The Self-Care Work for Birth Defect Parents

My daughter’s birth defects are not about me, and it almost feels selfish to talk about the ways it has grown me, but it is also so important. Our children are their own unique beings, and they are also so intertwined into who we are as parents and changing humans.

My child’s birth defects called out a need and a freedom to grow. The struggle and surprise opened me up to more vulnerability. The Chelsea who spent so long trying to keep others happy, no longer had to. Chelsea who longed for control, no longer had the ability to have it. The Chelsea who was a people-pleaser to the point of neglecting herself, no longer could. Chelsea who built walls when she felt too exposed, tore them down.

Being a parent is so sanctifying and spiritual anyways, but being a parent of a child with a birth defect is a level of growth I never anticipated. It means drawing boundaries others might not understand. Also, it means reaching out for help even when it feels uncomfortable. This requires learning things you will never receive a degree for, but probably could. It means clinging to your support in deeper ways. It means examining within more frequently.

medical equipment on an operation room
Photo by Anna Shvets on Pexels.com

My Words to Birth Defect Parents

If you are a parent of a child with a birth defect, or you are pregnant with a child who has a birth defect, I am glad you found your way here.

First of all, hello.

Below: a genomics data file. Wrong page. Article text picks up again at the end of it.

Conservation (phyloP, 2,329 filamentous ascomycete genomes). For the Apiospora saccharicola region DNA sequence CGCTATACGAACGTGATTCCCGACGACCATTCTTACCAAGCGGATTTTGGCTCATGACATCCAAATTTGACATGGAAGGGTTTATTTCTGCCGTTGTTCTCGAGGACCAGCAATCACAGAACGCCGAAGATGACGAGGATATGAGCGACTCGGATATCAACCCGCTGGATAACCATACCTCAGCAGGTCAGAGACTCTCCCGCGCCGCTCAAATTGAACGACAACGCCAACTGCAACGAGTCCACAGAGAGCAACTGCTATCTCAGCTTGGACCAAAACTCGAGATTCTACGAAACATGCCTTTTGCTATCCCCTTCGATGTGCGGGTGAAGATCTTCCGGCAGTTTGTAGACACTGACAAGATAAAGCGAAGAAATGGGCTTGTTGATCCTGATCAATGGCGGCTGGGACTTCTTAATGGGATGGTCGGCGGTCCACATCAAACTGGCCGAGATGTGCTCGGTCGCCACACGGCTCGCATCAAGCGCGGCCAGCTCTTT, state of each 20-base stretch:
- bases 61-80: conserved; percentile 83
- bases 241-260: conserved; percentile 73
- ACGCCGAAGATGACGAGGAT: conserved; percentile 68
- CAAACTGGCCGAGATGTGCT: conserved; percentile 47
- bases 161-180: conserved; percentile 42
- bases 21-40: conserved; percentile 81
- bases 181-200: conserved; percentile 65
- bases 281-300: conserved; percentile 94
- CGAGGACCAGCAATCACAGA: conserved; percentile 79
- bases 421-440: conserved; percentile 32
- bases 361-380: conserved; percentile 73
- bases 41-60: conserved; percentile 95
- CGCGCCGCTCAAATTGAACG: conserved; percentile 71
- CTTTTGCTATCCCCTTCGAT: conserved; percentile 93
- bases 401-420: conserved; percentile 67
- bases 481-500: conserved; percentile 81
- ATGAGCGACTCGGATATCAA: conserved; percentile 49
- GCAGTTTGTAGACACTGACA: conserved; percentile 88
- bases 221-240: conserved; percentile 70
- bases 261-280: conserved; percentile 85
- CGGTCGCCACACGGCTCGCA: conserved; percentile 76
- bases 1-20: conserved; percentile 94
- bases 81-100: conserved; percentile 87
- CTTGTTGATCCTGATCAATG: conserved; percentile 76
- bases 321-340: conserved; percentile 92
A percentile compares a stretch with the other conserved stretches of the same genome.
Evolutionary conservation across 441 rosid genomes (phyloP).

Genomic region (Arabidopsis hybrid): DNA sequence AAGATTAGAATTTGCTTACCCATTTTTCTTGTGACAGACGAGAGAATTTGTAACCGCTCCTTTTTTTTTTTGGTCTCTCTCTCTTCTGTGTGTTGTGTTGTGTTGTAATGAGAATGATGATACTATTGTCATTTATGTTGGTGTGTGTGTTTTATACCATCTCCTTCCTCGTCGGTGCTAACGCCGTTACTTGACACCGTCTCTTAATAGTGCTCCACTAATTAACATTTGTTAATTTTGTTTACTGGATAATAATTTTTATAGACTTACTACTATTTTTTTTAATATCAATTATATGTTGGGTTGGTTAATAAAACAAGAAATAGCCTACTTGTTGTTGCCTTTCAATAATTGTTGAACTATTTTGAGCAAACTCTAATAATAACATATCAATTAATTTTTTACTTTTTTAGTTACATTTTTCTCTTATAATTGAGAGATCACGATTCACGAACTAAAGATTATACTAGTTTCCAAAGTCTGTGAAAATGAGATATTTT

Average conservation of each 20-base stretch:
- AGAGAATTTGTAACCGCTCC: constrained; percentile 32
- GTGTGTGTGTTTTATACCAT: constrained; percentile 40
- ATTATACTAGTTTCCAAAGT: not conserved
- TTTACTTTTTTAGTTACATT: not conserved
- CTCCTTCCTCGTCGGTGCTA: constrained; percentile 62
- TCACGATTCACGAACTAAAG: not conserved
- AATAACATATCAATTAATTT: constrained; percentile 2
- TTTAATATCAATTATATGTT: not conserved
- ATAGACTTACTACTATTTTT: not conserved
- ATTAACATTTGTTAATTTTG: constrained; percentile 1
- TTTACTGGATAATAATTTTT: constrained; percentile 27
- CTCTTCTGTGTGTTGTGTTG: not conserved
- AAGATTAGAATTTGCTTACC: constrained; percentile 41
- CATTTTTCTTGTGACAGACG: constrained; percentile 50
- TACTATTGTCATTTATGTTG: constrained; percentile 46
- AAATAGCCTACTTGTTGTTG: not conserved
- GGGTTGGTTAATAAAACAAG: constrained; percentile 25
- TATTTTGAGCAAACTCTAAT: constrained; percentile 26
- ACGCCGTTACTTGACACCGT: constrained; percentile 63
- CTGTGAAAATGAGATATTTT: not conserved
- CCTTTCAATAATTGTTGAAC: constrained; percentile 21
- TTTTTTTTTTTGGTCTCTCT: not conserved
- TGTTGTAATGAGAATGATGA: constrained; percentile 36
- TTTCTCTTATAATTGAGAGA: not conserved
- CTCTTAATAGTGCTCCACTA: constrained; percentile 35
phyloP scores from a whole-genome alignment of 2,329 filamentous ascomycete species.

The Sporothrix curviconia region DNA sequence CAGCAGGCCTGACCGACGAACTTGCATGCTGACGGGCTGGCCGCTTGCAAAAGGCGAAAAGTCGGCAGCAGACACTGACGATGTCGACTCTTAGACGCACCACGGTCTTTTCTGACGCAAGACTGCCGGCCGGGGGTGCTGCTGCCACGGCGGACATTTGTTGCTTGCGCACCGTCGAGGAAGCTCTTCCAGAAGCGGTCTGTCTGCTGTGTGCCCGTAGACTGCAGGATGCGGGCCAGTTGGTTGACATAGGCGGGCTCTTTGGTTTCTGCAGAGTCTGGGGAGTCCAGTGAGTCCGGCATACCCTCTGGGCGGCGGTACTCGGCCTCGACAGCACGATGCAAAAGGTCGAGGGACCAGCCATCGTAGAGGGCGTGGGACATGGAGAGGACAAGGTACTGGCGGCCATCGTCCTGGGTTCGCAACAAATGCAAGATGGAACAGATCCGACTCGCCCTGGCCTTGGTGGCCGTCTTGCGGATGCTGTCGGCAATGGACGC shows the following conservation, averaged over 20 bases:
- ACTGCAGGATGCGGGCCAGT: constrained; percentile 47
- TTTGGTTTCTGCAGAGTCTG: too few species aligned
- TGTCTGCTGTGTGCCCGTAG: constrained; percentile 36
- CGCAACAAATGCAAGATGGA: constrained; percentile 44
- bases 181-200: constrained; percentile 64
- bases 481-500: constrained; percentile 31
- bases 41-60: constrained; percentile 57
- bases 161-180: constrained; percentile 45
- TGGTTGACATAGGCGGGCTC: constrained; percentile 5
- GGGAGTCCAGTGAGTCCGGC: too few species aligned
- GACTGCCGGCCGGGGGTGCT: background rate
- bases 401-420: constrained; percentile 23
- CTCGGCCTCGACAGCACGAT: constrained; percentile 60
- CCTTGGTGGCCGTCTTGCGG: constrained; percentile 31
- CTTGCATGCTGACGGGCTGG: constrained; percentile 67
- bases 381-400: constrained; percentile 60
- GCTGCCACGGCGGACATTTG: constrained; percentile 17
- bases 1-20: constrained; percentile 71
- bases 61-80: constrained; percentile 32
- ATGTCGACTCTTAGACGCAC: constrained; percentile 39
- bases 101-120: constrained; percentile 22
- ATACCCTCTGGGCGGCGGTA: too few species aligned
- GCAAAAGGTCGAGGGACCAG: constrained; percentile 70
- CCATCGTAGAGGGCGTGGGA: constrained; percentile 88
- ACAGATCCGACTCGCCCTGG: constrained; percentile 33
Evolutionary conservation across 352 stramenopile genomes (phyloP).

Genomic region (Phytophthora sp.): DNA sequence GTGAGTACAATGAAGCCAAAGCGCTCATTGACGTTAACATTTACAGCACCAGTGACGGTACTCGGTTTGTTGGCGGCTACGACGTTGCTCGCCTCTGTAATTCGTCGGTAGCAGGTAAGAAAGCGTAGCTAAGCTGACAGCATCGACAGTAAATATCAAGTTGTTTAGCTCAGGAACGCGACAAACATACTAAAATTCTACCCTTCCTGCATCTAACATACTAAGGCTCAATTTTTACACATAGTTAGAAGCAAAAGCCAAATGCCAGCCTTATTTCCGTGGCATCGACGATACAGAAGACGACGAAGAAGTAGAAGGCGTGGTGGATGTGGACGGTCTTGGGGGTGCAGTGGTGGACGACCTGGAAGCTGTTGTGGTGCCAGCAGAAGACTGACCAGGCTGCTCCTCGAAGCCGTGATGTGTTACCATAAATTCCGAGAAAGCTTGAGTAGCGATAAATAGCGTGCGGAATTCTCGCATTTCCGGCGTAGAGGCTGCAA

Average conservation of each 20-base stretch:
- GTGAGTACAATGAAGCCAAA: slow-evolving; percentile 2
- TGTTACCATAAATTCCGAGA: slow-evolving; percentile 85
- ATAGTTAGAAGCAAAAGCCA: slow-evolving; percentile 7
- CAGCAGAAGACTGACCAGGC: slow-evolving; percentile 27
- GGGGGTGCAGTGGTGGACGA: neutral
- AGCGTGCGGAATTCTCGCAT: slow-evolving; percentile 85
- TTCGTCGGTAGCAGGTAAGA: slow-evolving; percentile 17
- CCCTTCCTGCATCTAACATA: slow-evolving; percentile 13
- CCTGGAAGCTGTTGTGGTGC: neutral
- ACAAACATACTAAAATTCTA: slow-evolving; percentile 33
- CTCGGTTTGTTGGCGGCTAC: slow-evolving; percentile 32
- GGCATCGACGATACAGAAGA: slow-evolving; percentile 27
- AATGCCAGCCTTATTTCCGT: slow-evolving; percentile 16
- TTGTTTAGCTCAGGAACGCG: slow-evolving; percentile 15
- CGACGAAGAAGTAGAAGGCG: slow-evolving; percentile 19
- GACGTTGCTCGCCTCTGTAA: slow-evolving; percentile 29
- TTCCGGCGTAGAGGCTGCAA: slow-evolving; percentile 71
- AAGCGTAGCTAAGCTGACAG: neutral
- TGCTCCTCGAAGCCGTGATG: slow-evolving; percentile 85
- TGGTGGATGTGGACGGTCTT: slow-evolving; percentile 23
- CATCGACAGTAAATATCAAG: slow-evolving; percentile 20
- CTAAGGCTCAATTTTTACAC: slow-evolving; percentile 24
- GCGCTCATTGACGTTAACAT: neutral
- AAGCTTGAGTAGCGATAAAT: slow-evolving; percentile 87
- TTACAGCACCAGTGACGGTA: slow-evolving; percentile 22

I know you spend so much of your time addressing other’s needs, primarily your child’s, so I want to remind you that I see you. I see you as a mom or a dad. As an individual full of growth. I see you and the way you are putting one foot in front of the other each day.

Secondly, it is okay to loosen the grip of control.

I know first hand how much we want to control the environment and circumstances for our kids. However, I know it is not always possible. It’s easy to drive ourselves crazy trying to put together pieces, but not everything in life is a puzzle. Remember, your kids also learn from the energy they feel from you. Sometimes, especially when things are out of our control, one of the best things we can do is give a supportive and connected environment to our kids. Having that environment starts with giving ourselves space for our own growth and care. Remember, caring for yourself is a very important part of parenting.

Third, it is okay if this changes your life.

Big changes are scary, and they can also be revolutionary. If you struggle to accept help from others, this is a great time to change that. As someone who finds it hard to give yourself time to relax and recover physically or emotionally, this is a great time to change that. Do you struggle to communicate and connect with your support system? This is a great time to change that. It’s big. It is difficult. But, it is life-changing and usually in really good ways. We cannot control birth defects, but we can control the impact they have on us. We can choose growth in this trying season.

Lastly, you do not have to be strong for everyone.

I am positive that you are a strong person. You give and your support others. Strength is a trait you hold dearly. You do not have to let go of that trait in order to let go of it sometimes. Give yourself space to have the feelings and experiences you need. Acknowledge the grief and fear you feel. Grant permission to yourself to be nurtured. It does not take away from your strength, it adds to it.

Birth defects can be surprising and scary. They can throw a wrench into your routines and expectations. However, you are not alone. You have not failed your baby. You are allowed to feel many things at once. And one day, I think, you will look back at the first diagnosis day and see a day you grew in unexpected ways.

Read more: The 5 Most Common Birth Defects: Symptoms, Treatment, Diagnosis